US - California's two biggest pension funds and two-dozen other institutional investors have called on the Securities and Exchange Commission (SEC) to require publicly-traded companies to disclose the financial risks of global warming in their securities filings.
The US$204bn California Pulblic Employees’ Retirement System (CalPERS) and the $141bn California State Teachers’ Retirement System (CalSTRS) were among the 27 investors that stated in a letter to SEC Chairman Christopher Cox that climate change posed material financial risks to many of their portfolio companies and that those risks should be disclosed as a matter of routine corporate financial reporting to the SEC.
California State treasurer Phil Angelides (pictured), who is also a trustee of both CalPERS and CalSTRS said the vast majority of businesses have refused to voluntarily reported their climate risk to shareholders, citing ambiguous SEC rules governing the acknowledgment of such material dangers to shareholder wealth.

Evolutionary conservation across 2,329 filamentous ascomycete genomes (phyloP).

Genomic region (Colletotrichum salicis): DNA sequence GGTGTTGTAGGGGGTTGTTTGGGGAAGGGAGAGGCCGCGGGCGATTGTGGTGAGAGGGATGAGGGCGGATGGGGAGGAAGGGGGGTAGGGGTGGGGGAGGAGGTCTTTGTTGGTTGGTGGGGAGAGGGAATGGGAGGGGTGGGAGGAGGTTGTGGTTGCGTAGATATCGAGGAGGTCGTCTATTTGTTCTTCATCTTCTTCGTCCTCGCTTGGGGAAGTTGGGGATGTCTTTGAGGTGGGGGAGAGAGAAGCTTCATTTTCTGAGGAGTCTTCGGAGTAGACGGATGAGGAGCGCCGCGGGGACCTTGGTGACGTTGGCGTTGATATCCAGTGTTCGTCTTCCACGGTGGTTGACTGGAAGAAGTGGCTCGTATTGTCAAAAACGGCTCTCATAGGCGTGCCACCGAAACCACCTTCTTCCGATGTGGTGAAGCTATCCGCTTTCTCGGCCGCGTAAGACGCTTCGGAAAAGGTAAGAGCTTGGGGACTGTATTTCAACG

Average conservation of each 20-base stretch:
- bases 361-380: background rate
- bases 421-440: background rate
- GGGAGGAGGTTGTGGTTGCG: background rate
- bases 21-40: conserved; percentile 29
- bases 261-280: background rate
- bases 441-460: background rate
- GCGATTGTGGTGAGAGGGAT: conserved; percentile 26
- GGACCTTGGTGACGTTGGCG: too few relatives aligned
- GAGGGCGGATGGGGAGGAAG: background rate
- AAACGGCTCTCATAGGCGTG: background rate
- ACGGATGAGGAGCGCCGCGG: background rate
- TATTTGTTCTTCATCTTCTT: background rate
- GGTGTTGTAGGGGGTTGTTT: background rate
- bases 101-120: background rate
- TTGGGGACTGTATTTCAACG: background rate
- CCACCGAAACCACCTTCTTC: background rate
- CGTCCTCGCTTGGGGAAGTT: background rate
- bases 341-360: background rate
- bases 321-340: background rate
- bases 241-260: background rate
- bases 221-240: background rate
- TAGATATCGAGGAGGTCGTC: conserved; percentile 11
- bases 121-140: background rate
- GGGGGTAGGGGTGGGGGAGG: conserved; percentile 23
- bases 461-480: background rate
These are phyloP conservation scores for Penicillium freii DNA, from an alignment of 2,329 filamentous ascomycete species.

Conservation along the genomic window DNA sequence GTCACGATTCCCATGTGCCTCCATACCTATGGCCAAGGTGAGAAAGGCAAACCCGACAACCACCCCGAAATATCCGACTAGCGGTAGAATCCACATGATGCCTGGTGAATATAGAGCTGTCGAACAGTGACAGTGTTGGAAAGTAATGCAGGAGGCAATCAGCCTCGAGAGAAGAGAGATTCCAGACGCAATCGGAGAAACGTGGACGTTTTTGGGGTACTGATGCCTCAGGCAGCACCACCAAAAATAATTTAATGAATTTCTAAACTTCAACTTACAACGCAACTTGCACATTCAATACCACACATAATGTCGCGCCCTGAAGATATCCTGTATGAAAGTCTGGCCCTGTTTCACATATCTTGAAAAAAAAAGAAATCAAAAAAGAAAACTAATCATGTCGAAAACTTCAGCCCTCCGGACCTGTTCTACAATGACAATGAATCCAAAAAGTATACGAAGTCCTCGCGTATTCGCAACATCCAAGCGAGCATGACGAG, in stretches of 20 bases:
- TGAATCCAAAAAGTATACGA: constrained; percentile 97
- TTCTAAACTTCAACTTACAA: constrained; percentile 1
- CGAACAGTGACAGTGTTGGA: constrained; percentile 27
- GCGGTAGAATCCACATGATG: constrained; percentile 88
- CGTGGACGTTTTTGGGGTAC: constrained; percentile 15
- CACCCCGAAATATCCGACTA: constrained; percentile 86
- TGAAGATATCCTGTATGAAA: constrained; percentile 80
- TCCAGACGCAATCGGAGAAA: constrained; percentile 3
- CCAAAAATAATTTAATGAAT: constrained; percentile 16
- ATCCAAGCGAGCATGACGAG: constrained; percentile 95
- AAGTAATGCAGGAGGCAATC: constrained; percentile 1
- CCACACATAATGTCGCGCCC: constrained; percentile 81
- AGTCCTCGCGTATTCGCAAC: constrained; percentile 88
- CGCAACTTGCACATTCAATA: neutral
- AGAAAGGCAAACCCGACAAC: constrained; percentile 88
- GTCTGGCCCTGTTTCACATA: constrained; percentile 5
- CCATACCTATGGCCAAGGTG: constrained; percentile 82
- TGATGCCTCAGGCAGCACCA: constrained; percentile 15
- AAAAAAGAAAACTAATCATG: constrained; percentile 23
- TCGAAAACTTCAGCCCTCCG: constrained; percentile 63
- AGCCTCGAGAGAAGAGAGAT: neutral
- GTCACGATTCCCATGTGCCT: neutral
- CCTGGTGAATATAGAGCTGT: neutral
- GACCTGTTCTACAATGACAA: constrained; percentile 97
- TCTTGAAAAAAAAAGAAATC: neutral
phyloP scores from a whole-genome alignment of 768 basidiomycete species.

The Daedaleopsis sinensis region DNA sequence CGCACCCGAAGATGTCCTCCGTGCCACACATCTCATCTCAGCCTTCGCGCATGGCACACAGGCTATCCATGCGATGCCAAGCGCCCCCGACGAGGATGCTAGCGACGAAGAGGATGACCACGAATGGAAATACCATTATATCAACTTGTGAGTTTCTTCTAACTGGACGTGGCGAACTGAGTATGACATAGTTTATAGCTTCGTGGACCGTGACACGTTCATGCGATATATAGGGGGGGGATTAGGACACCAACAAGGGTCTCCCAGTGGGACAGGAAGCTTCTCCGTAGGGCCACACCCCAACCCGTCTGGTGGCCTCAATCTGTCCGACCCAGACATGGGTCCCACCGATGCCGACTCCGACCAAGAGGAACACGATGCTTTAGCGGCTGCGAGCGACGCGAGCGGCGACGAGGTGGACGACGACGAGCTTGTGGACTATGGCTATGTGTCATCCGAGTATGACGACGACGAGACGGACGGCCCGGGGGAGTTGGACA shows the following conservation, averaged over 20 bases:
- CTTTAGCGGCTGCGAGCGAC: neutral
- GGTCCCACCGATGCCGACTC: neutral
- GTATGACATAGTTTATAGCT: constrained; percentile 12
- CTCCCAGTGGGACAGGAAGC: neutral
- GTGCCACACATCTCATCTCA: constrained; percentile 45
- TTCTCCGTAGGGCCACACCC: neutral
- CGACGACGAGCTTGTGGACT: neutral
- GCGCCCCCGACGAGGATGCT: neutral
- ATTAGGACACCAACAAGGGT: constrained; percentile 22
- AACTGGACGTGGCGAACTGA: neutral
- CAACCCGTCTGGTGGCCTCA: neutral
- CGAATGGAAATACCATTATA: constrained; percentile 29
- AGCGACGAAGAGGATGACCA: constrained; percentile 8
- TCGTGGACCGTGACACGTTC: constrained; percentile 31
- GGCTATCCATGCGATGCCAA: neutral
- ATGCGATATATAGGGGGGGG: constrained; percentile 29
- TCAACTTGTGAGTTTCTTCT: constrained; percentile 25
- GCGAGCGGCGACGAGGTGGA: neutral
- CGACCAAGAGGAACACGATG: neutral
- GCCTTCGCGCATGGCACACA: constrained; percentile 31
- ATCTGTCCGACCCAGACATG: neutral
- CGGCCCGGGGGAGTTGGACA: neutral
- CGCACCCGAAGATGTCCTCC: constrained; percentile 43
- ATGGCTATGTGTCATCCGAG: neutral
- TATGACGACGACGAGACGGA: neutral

“Shareholders deserve to know if the companies they own are going down the prudent path – adopting environmental practices that will enable them to thrive in a world of increasing environmental concern and regulation – or whether they are following a path that will damage both our environment and our bottom line,” said Angelides.
CalPERS CEO Rob Feckner added investors were not receiving the climate risk information from companies that was essential to their investment decision-making.
William Thompson, the custodian and investment advisor to the New York City pension funds, was also among tyhe 27 institutional investors, who control a total of $1trn in assets
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